Editor's Note: Like our U.S. Constitution, this guide is a living document. It will experience several upgrades over these last few days as we approach Nov. 6. We will be linking up candidates' full interview transcripts and unabbreviated questionnaires. We round out information on races we did not have room to analyze in print, add details in places we couldn't before and almost certainly find some surprises as we continue to follow this experience to its crescendo on Election Night.
We will announce these updates via Twitter and Facebook, or you are welcome to visit any time to check on the progress - we're maintaining a hyperlinked index to the various races for your convenience. Thanks for reading! - Rebecca Townsend
Democracy is dead, some people say. If you don't take the time to vote between now and Nov. 6, those people may be right. Even if you do, they may be right. But maybe you can help delay the funeral.
As of today, you retain a fundamental right to help select leadership that will affect your life at all levels - from war and health care to taxes and local school leadership. By participating in the 2012 election, you take part in a proud American tradition that provides the entire world a sign that it is possible to stand up to tyranny, fascism or anti-feminism in a concrete, yet non-violent way. Use this right while you still have it. Plenty of voters' rights advocates are screaming that more-restrictive voter-identification requirements, partisan redistricting and the relocation and overcrowding of local polling places are already eroding voter access to the polls.
We can't provide in-depth intel on every candidate the powers that be have deemed appropriate to drop in your district in the limited amount of space available here. But through an in-depth series of questions lobbed at candidates for the U.S. House of Representatives and the Indiana State Senate, we hope to offer greater insight into some of the issues as stake.
Around the edges, we'll give you an idea of what other races you can help decide and where to find more information. And when it comes to the basics of where to go and what expect at the polls, plus a live-feed for the results as they come in on Election Day, we have you covered.
Before we begin our ballot tour, please entertain one desperate plea from the NUVO news desk: Save us, dear voter. You alone can spare us from ignorance, bigotry and short-sighted special interests. Even if you have given up on politics, please consider an educated vote a gift to the poor reporters of the world who must allocate precious time and treasure recording what these candidates do when they reach office. Help us find a series of distinctive Indiana success stories that stir greater civic pride, inspiring further innovation rather than oppressive ignorance that humiliates us as Hoosiers.
Tune in and vote. Please.
That being said, let's be on our way, shall we? First stop: POTUS.
Track our uploading progress as we move online the mountains of elected-related material assembled for you, dear readers. As the materials go live, so will the hyperlink listed below. Thank you for your support and thank the candidates who took the time to engage the public.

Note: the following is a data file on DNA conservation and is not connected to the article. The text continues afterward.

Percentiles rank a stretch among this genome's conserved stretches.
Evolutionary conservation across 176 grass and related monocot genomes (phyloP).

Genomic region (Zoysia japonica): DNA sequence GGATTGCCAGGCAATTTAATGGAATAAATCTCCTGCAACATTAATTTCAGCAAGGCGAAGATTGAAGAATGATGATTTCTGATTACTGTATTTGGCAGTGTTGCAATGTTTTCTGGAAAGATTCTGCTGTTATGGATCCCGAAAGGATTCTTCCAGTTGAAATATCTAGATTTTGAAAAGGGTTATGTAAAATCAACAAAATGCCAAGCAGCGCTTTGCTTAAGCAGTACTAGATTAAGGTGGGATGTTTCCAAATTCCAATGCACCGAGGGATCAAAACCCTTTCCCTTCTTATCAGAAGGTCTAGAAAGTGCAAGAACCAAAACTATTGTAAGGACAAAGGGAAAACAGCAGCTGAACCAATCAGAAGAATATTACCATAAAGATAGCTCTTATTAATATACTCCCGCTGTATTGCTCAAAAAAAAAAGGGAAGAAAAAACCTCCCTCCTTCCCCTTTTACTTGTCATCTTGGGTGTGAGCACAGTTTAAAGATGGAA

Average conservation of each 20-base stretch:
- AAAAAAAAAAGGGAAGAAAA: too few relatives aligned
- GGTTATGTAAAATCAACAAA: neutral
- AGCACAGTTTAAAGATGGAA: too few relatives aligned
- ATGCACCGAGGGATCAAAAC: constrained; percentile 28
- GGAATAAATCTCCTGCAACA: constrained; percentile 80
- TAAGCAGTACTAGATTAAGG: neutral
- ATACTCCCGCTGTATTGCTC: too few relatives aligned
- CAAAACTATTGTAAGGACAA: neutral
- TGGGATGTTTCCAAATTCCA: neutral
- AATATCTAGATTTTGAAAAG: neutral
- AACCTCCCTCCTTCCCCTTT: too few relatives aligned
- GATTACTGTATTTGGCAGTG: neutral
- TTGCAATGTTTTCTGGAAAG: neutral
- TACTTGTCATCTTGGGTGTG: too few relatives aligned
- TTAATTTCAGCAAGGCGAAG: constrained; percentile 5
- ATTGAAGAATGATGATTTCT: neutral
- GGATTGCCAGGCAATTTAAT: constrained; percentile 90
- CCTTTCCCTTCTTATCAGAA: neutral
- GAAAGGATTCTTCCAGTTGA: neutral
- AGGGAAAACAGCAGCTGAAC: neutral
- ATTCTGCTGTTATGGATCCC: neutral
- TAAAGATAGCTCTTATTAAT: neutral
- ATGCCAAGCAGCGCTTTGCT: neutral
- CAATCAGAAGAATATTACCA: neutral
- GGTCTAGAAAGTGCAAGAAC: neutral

President of the United States
- Candidates for Indiana's U.S. Senate seat Democrat Joe Donnelly, left, Libertarian Andrew Horning, center, and Republican Richard Mourdock participate in a debate in New Albany, Ind., Tuesday, Oct. 23, 2012. (AP pool photo/Michael Conroy)
Marion County's U.S. Congressional Districts: The Fifth and the Seventh
U.S. Representative, Fifth District
- Design by SarahKate Chamness
- Candidates Susan Brooks, a Republican, Libertarian Chard Reid and Democrat Scott Reske hope to represent the Northside's 5th U.S. Congressional District.
U.S. Representative, Seventh District
- Design by SarahKate Chamness
- Incumbent Democrat André Carson and Republican Challenger agree about the Dream Act, disagree about the direction and purpose of federal marijuana policies. More to come ...
Indiana Governor: We ran deep with these candidates in our Sept. 26 issue, which is hyperlinked here. As with the debates the Indiana Debate Commission hosted featuring the U.S. Senate candidates, the IDC has the three gubernatorial debates archived at indianadebatecommission.com under the "video" tab.
- Thanks to the Indiana Debate Commission, Libertarian candidates Rupert Boneham (left), who is running for Indiana governor, and Andrew Horning (right), who is running for U.S. Senate, received equal billing in the statewide debates held for candidates in those offices. Libertarian Gary Johnson did not receive the same consideration from the Commission on Presidential Debates. On a recent visit to Indianapolis he quipped that he hoped to ride Rupert's coattails to success in Indiana. Credit: Troy Hill
Indiana State Senate
- (By SarahKate Chamness)
Indiana House of Representatives
- Wayne Bertsch
- How creepy the Indiana Statehouse can get is up to you. Please vote.
Superintendent of Public Instruction / Local School Boards
Indiana Attorney General: Kay Fleming, a Democrat from Indianapolis, is challenging incumbent AG Greg Zoeller, a Republican. The winner gets to manage the office, which as the state's attorney, handles an estimated 3,000 civil lawsuits and approximately 1,600 criminal appeals each year. Among the legal positions it must negotiate: the state's relationship to the federal government on health care and funding of Medicaid providers.
County Coroner: [FRANK P. LLOYD JR., D and incumbent, versus ED EPPLER, R.]
Surveyor: [DEBRA S. JENKINS, D. and incumbent, versus JEFF KONDY, R.]
Treasurer: [CLAUDIA O. FUENTES, D and incumbent, versus JASON C. WOODRUFF R.]